20 year Recall of a Molar Tooth Having a Crown-Root Fracture

Terry Pannkuk, DDS, MScD Complications: Advanced Management, Fractured Roots, Recall Observations

Patient: 78 years-old with noncontributory medical history (5/22/1995)

Chief Complaint: Biting sensitivity localized to the maxillary right second molar (initial presentation in 1995)

Dental History (maxillary right second molar, tooth #2):

The patient presented with a history of having had a full gold crown placed 3 months prior to being examined by the author on 5/22/1995). The referring dentist reported a history of a crown fracture which was the reason for placement of the crown. Symptoms persisted and the patient was referred to the author for an endodontic evaluation.

Significant Findings (Tooth #2):

The patient presented with sensitivity to biting, very slight percussion sensitivity, and bleeding upon probing. There was no response to cold thermal stimulation and generalized gingival inflammation. Significant sulcular probing depths were measured 5mm at the MB and 6mm at the DL line angles. The periapical radiograph demonstrated a radiolucency circumscribing the palatal root apex measuring 4mm in its greatest diameter.

Pulp and Periradicular Diagnosis (Tooth #2): Necrotic pulp with an acute periradicular periodontitis

Treatment Prognosis(Tooth #2): Poor to Guarded

Treatment Plan(Tooth #2): Extraction was initially recommended but exploratory access was agreed upon after consulting with the referring dentist.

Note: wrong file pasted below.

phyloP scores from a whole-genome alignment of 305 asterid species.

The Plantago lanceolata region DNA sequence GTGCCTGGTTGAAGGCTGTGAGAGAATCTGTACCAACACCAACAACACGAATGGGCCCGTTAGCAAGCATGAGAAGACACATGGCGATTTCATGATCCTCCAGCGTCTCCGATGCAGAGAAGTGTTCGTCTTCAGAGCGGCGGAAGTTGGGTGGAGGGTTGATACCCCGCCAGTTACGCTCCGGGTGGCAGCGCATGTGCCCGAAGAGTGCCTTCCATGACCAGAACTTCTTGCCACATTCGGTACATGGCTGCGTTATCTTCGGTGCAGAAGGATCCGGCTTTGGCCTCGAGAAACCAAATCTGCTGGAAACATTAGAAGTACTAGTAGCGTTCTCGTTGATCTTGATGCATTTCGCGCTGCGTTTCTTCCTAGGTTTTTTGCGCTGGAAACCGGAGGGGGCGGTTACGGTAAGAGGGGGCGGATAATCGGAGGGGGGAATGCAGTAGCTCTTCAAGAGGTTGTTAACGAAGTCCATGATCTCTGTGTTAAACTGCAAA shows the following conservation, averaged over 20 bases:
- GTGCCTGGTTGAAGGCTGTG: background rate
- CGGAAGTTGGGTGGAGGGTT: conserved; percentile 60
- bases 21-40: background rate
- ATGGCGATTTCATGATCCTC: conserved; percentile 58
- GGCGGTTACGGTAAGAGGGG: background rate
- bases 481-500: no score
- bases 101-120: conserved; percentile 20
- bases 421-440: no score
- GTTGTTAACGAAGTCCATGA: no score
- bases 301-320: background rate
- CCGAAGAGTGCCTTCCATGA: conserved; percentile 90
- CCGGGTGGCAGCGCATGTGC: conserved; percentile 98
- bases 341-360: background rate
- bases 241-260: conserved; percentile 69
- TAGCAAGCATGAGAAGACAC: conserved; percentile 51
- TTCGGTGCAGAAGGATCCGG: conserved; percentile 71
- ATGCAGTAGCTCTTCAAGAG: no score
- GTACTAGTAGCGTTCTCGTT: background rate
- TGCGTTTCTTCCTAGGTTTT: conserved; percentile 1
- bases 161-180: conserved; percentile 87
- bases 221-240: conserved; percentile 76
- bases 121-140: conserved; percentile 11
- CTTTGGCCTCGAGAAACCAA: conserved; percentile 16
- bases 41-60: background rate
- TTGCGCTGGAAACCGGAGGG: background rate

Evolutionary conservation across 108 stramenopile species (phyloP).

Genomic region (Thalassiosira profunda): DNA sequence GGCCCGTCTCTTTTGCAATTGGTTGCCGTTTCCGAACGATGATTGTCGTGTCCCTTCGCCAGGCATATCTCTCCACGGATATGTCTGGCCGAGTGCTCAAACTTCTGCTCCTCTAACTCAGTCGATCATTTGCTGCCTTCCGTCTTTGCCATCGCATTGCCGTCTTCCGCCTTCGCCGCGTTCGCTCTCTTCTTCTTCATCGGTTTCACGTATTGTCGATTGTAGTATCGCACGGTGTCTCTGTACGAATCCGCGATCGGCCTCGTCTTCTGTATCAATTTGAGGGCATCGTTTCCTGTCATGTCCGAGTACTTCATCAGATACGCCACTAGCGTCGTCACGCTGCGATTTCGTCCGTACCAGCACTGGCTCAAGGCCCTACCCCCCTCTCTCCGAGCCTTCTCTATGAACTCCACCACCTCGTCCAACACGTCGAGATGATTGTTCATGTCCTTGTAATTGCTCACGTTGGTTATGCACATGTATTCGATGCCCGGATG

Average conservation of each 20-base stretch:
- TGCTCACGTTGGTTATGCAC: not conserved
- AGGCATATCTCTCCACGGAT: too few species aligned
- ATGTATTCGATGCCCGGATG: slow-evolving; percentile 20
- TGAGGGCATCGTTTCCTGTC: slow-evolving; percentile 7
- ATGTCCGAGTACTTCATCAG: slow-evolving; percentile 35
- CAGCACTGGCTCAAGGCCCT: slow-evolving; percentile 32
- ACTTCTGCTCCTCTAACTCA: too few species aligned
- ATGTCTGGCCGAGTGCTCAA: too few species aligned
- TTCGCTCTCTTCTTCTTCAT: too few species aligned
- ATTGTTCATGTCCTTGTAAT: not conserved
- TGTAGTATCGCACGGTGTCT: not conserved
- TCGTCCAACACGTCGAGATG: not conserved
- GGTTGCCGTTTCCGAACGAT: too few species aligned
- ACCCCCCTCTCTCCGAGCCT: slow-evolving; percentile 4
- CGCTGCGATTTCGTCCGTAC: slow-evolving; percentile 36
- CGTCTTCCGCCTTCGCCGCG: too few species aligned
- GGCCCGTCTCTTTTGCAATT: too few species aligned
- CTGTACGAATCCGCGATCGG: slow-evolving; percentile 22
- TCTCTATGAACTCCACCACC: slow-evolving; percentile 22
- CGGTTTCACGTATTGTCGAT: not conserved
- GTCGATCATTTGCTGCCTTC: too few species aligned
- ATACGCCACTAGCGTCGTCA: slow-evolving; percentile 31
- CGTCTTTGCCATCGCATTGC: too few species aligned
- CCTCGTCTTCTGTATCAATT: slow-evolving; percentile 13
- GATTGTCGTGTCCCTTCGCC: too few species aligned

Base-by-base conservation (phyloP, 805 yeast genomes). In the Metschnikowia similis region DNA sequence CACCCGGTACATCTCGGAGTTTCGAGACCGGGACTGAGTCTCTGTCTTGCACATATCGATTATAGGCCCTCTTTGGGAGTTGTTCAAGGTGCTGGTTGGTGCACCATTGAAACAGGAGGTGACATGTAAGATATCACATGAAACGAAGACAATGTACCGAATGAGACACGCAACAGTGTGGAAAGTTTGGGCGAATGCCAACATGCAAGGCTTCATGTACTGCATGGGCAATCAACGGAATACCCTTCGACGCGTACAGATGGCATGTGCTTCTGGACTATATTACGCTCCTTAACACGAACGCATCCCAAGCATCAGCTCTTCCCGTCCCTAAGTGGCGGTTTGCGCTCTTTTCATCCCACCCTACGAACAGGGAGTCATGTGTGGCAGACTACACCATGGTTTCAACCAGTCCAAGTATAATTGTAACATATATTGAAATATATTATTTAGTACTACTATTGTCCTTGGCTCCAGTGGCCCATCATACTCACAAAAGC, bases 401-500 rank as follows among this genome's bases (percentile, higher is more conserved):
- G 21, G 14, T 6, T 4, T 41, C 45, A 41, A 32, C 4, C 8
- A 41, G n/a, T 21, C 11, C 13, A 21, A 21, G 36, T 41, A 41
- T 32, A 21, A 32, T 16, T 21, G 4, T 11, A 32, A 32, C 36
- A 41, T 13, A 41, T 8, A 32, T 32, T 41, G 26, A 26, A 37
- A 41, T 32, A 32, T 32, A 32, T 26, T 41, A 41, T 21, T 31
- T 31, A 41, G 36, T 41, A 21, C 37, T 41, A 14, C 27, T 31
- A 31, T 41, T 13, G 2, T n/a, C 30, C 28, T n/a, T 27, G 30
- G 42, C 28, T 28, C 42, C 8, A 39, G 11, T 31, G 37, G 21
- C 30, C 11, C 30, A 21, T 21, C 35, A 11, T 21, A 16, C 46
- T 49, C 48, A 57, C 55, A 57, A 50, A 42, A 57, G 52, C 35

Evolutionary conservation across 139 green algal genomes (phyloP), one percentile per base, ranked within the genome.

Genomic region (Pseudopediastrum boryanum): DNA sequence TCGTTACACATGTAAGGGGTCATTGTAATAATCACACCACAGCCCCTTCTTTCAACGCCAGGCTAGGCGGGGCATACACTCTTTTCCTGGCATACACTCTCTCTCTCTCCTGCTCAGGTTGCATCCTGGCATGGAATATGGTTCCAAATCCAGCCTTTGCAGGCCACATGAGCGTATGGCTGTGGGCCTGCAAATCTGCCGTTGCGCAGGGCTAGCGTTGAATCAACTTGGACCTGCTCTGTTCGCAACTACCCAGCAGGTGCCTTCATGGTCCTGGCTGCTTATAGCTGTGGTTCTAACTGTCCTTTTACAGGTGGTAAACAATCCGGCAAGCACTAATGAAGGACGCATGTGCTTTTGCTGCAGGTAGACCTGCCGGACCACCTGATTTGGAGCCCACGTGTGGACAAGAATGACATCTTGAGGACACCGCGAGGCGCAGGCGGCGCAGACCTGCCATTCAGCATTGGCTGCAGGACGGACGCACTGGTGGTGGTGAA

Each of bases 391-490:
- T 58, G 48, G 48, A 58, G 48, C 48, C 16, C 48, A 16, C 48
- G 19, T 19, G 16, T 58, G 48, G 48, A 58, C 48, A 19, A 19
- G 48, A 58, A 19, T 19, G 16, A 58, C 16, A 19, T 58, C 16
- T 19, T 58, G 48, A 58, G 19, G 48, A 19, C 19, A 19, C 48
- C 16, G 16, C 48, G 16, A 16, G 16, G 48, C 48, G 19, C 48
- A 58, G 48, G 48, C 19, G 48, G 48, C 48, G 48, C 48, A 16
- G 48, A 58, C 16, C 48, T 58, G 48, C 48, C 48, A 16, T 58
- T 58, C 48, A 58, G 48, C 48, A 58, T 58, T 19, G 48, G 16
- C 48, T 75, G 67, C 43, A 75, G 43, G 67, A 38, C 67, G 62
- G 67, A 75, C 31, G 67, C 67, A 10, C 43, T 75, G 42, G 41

Special Considerations of Performed Treatment:

Interestingly extraction was recommended by the author but because the new crown had been recently placed both the referring dentist and patient wished to be heroic and at least perform initial endodontic exploratory access. The initial access was performed on 6/7/1995 and as the author had predicted, a crown-root fracture was discovered extending through the pulp chamber floor. It was again recommended to have the tooth extracted but the patient and dentist urged the author to complete nonsurgical endodontic therapy which was performed uneventfully and completed on 6/27/1995. The author discussed that the prognosis was poor and that a long term successful result as unlikely.


On 10/21/2015 the patient returned for examination of a different tooth. Surprisingly, tooth #2 was still present without reported symptoms. A recall examination was performed. All periodontal findings and clinical tests were observed to be within normal limits. Periapical and bitewing (horizontal) radiographs were taken and the original periapical radiolucency about the palatal root was not evident. The findings suggested complete osseous regeneration and healing of the attachment apparatus.

Key Learning Points:

  1. Never presume that a patient nearing 80 years old might not require an intact healthy dentition for an additional two decades. In this instance a 78 year old patient returned for a 20 year recall examination.

  2. Although root fractures are one of the most common reasons an endodontically treated tooth is lost, proper root canal retreatment with appropriate restoration can save these teeth for a patient’s lifetime.

  3. Gold has very favorable physical properties, specifically an ideal modulus of elasticity which minimizes stresses and prevents crack propagation.

  4. Often cracks are not definitively explored prior to tooth restoration. Definitive exploration of a crown fracture allows a needed endodontic procedure to be performed before placement of the restoration and minimizes patient morbidity.

  5. The full extent of a crown-root fracture is better assessed after endodontic exploratory access and canal orifice widening.

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